A groundbreaking research has found obesity to be a possible contributing factor in fatal swine flu cases.
A team from the French Institute for Public Health Surveillance examined the characteristics of 574 deaths associated with the pandemic H1N1 influenza up until the middle of July.
The underlying disease was found in at least half of all fatal cases.
Mortality patterns were in many cases similar to those associated with normal, seasonal flu. However, the team observed: "Nevertheless two risk factors are noticeable: pregnancy and obesity."
Pregnancy is already a well-documented risk factor in seasonal influenza and in previous pandemics.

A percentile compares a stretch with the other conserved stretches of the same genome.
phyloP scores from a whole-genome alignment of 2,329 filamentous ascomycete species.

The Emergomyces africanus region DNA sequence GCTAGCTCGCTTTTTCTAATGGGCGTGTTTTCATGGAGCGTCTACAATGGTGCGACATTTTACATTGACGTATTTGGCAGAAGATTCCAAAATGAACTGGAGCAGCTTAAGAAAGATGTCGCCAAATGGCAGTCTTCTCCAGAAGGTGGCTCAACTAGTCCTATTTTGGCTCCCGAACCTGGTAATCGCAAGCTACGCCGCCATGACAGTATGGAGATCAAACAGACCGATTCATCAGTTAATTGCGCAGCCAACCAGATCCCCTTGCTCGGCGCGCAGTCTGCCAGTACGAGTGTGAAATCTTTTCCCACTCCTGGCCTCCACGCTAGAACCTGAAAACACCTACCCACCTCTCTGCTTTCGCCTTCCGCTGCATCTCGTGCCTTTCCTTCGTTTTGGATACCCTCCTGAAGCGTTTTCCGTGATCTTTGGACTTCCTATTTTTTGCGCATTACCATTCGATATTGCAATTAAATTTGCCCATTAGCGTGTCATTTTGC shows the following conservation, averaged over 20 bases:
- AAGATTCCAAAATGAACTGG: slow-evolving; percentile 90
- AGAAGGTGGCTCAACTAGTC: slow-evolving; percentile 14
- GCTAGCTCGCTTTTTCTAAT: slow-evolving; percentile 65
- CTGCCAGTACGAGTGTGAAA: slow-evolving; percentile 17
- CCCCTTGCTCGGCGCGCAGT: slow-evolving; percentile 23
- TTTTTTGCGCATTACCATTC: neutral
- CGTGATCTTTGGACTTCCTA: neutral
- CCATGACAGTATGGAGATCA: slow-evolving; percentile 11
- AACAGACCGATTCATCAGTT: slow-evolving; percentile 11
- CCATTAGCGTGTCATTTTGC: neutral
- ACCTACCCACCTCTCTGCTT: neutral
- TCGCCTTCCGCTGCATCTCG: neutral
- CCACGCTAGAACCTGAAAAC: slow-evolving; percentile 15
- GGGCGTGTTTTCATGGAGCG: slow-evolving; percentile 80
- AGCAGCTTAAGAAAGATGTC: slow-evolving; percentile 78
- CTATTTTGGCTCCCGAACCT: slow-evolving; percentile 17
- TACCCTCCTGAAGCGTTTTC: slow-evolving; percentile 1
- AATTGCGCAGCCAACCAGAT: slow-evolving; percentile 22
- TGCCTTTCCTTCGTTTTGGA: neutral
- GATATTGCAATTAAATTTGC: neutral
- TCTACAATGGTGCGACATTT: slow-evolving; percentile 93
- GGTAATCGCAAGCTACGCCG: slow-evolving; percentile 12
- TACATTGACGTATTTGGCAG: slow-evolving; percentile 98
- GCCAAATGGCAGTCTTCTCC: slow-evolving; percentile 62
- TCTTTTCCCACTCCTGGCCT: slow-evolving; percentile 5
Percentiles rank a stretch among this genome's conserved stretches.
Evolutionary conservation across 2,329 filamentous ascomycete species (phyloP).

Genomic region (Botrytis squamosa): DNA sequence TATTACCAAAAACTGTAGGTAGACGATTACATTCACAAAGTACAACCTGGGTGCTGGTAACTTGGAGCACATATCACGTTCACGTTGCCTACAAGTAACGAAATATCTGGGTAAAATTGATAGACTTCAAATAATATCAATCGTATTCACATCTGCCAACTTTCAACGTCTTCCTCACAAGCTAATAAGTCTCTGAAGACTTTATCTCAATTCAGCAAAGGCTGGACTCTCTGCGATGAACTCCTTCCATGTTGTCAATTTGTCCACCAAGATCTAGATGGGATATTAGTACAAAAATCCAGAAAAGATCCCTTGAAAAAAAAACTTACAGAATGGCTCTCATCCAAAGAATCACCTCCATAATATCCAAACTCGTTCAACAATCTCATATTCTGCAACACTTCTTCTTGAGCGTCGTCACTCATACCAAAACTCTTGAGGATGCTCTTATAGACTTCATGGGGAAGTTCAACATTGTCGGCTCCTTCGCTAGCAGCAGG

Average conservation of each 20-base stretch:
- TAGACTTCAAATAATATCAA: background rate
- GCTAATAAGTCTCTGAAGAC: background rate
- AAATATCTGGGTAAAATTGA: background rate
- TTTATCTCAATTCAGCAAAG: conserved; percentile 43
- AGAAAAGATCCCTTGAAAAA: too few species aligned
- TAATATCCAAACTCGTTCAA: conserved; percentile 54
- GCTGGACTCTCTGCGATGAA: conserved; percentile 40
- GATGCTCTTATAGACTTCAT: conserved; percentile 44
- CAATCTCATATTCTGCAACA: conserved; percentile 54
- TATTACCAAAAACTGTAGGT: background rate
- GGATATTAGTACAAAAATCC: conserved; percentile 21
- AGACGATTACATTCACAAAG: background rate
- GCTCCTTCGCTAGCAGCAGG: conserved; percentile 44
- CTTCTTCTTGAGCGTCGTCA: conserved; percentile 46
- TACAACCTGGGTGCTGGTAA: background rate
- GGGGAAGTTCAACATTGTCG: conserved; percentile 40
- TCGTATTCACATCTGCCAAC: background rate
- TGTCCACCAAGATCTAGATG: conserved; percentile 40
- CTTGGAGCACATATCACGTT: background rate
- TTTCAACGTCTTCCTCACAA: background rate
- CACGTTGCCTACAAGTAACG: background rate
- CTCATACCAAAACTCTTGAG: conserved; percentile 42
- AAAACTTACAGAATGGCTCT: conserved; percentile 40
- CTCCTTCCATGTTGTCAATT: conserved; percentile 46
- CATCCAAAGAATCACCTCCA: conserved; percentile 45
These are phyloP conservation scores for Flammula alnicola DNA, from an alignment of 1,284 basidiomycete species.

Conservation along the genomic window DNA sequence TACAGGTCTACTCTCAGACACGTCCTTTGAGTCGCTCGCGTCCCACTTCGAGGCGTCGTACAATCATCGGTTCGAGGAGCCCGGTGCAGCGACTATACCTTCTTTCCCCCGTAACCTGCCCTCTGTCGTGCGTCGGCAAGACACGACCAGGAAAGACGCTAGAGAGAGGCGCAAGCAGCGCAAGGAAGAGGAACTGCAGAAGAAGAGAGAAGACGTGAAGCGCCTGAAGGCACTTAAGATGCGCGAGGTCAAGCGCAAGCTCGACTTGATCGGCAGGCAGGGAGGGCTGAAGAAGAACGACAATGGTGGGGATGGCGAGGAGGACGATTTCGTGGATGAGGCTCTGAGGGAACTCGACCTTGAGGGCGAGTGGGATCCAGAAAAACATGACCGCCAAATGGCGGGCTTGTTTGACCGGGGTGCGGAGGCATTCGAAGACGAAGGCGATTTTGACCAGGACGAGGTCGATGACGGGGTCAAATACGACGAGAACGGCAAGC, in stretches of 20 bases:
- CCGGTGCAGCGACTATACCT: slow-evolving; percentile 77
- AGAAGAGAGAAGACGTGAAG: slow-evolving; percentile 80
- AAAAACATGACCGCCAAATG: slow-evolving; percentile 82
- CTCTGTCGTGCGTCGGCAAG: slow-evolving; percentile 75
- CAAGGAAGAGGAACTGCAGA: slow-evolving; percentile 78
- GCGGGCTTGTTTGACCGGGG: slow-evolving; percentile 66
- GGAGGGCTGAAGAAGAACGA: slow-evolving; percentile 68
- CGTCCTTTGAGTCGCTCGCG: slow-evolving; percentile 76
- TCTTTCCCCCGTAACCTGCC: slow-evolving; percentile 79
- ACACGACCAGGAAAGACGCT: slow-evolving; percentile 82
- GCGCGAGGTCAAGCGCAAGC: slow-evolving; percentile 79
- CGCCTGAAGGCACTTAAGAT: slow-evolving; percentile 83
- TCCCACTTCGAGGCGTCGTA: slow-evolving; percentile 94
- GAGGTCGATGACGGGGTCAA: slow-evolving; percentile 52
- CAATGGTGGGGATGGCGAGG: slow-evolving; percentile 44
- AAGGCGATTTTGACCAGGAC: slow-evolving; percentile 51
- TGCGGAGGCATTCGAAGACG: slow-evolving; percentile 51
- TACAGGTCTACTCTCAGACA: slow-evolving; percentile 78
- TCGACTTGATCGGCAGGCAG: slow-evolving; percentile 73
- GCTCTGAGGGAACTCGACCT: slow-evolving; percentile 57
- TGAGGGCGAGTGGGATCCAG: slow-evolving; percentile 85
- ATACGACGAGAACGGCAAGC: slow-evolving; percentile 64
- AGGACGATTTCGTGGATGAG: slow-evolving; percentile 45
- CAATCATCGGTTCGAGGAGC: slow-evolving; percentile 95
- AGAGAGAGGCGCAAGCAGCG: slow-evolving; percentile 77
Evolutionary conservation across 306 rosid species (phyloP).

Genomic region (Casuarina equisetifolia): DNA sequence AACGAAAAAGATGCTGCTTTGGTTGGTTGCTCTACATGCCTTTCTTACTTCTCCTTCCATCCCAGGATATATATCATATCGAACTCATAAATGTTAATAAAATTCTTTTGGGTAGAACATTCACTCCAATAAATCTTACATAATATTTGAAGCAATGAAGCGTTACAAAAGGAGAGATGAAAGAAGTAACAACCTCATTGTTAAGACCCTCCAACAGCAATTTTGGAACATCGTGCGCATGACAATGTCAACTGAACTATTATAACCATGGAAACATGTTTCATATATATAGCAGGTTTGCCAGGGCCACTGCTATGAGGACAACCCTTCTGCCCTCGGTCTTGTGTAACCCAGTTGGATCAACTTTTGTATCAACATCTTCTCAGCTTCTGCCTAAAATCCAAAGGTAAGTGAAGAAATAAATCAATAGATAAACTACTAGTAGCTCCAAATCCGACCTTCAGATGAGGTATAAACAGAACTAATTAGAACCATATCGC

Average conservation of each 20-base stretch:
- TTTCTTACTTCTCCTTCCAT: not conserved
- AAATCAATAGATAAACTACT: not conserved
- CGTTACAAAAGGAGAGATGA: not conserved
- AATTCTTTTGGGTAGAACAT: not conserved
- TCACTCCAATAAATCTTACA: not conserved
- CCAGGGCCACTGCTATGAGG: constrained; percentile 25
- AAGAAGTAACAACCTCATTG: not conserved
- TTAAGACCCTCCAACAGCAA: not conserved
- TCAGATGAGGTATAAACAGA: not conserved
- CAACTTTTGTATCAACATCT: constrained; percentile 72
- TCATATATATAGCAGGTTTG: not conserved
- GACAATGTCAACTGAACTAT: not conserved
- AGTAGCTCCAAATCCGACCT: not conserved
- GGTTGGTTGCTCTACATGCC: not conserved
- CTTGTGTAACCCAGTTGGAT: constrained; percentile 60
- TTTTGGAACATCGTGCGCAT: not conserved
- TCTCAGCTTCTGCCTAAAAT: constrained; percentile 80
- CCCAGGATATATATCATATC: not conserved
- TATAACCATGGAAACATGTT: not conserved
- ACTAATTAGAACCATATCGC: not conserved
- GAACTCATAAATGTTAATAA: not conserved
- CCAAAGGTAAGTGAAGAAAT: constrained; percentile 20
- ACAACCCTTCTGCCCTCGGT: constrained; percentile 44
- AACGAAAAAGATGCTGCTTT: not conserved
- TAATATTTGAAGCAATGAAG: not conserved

The researchers found that 16 women - representing 10 percent of all female deaths that were studied - were pregnant or had recently delivered at the time of their death. Half of these also had other health issues.
However, the conclusion that obesity may be a factor in some swine flu deaths opens up a new line of investigation for epidemiologists.
Where an underlying disease was found to be present after someone had died of swine flu, in more than one in four cases the deceased had a metabolic condition - diabetes and/or obesity.
The researchers also found significant demographic variations among those affected by the pandemic.
"Compared to younger age groups, the elderly seem to be protected from infection to some extent, perhaps due to previous exposure to strains akin to influenza A(H1N1)v virus," the Guardian quoted the authors as saying.
The research has been published in medical journal Eurosurveillance.